In a Pandemic, Medical Illustrators Made Science Accessible

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Even with all that research, there’s some room for artistic licence. Illustrators follow some conventions about color based on what’s generally true in nature—veins are always blue, for instance, and arteries are always shown as red. But the microscopic structures inside cells are smaller than the wavelengths that create visible light, so they don’t have their own color. As a result, no standard color code for them exists. “The great thing about molecules is they’re too small to have color, so I get to pick anything,” Falconieri says.

Falconieri does her best to be as accurate as possible but, she says, “‘accurate’ is a moving target.” After she finished her illustration of SARS-CoV-2 for Scientific American in mid-May, for example, researchers uncovered more details about the virus. “If I were to do the illustration again, it would reflect new science, like the flexibility of the spike protein’s stem, and the organization of the RNA and protein inside the virus,” she says. “That’s the great thing about medical and scientific illustration: Because science is never done, my job is never done.”

Oftentimes, illustrators will have to decide when to sacrifice accuracy in favor of creating an image that explains a concept more clearly. “If a researcher is talking about this particular place in a protein as a binding site, of course we’re going to be accurate,” says Alan Hoofring, lead medical illustrator at the National Institutes of Health Office of Research Services. But if the illustration is meant to emphasize something other than that specific site, Hoofring might simplify that part of the image, substituting a general shape for the protein and the binding location, rather than trying to replicate them in intricate detail. That’s because other parts of the information design might be more important.

As another example, if an illustrator is trying to show how SARS-CoV-2 binds to a lung cell, enters it, and starts reproducing, it’s important to make sure viewers can follow that process clearly. In this case, top priority goes to making the chronology clear. “Medical illustration is just all about putting arrows in the right spot,” Hoofring jokes.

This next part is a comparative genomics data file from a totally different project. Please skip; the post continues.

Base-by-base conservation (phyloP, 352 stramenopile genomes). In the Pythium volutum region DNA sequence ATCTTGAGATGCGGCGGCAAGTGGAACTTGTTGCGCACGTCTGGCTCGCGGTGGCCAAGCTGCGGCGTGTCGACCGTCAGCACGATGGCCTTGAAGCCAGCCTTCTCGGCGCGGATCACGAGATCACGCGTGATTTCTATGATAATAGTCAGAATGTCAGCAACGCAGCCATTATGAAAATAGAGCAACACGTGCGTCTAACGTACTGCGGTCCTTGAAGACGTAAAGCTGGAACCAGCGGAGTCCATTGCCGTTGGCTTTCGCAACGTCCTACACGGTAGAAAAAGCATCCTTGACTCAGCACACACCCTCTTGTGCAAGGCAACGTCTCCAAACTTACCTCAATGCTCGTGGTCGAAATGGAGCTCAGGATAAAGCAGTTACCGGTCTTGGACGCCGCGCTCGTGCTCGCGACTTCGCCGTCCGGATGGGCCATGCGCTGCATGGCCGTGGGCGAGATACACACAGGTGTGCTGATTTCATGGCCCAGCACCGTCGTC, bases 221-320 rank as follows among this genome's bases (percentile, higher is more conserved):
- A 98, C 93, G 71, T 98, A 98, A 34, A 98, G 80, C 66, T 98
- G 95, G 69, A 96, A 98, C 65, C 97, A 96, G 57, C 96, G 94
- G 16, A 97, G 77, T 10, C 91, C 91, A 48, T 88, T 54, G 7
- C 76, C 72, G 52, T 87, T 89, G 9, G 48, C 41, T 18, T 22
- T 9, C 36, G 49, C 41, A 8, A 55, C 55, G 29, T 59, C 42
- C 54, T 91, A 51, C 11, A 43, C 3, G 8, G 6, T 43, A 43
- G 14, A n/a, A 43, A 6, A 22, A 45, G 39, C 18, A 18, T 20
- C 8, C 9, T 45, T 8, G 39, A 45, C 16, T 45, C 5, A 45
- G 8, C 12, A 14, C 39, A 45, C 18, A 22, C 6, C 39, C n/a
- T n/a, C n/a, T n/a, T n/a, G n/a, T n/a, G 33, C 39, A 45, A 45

And how much information gets included in each image depends a lot on who the image is for. For example, an image of DNA that doesn’t show the correct number of base pairs might not be exactly accurate, but it might be enough to get an idea across to a viewer who isn’t an expert in genetics. “It’s a judgement call,” says Joanne Muller, president of the Association of Medical Illustrators. “You don’t want anything to be untruthful. It has to be correct. But you don’t necessarily have to tell them everything about everything, because that’s confusing.”

That’s not the same as making mistakes, and a few common errors are huge pet peeves among illustrators. Sometimes brains are drawn backwards, with the brainstem and frontal lobe facing the wrong way, or knee and elbow joints are depicted bending in the wrong direction. There are the bladders shown as being half full, even though the bladder doesn’t actually hold any air. (It just expands as it collects more urine.) And there’s the industry’s number one complaint: DNA that twists left instead of right. “Backwards DNA always gets me,” says Falconieri.

Those details may seem small, but as more and more scientific topics like Crispr, vaccines, and Covid-19 emerge in pop culture and politics, it’s increasingly important that the public has access to accurate information that they can understand. “It’s a really interesting time to be involved in science illustration, because more complex science is becoming more relevant in everyday life,” says Maya Kostman, who makes illustrations for the Innovative Genomics Institute at the University of California, Berkeley. For example, she says, take the Covid-19 vaccine. People want to understand how it was created, researched, and tested. But just making a report from the Food and Drug Administration public might not be enough to answer peoples’ questions. “How is someone going to interpret that? It’s very hard and it’s becoming more and more important for it to be an understandable concept,” she says.

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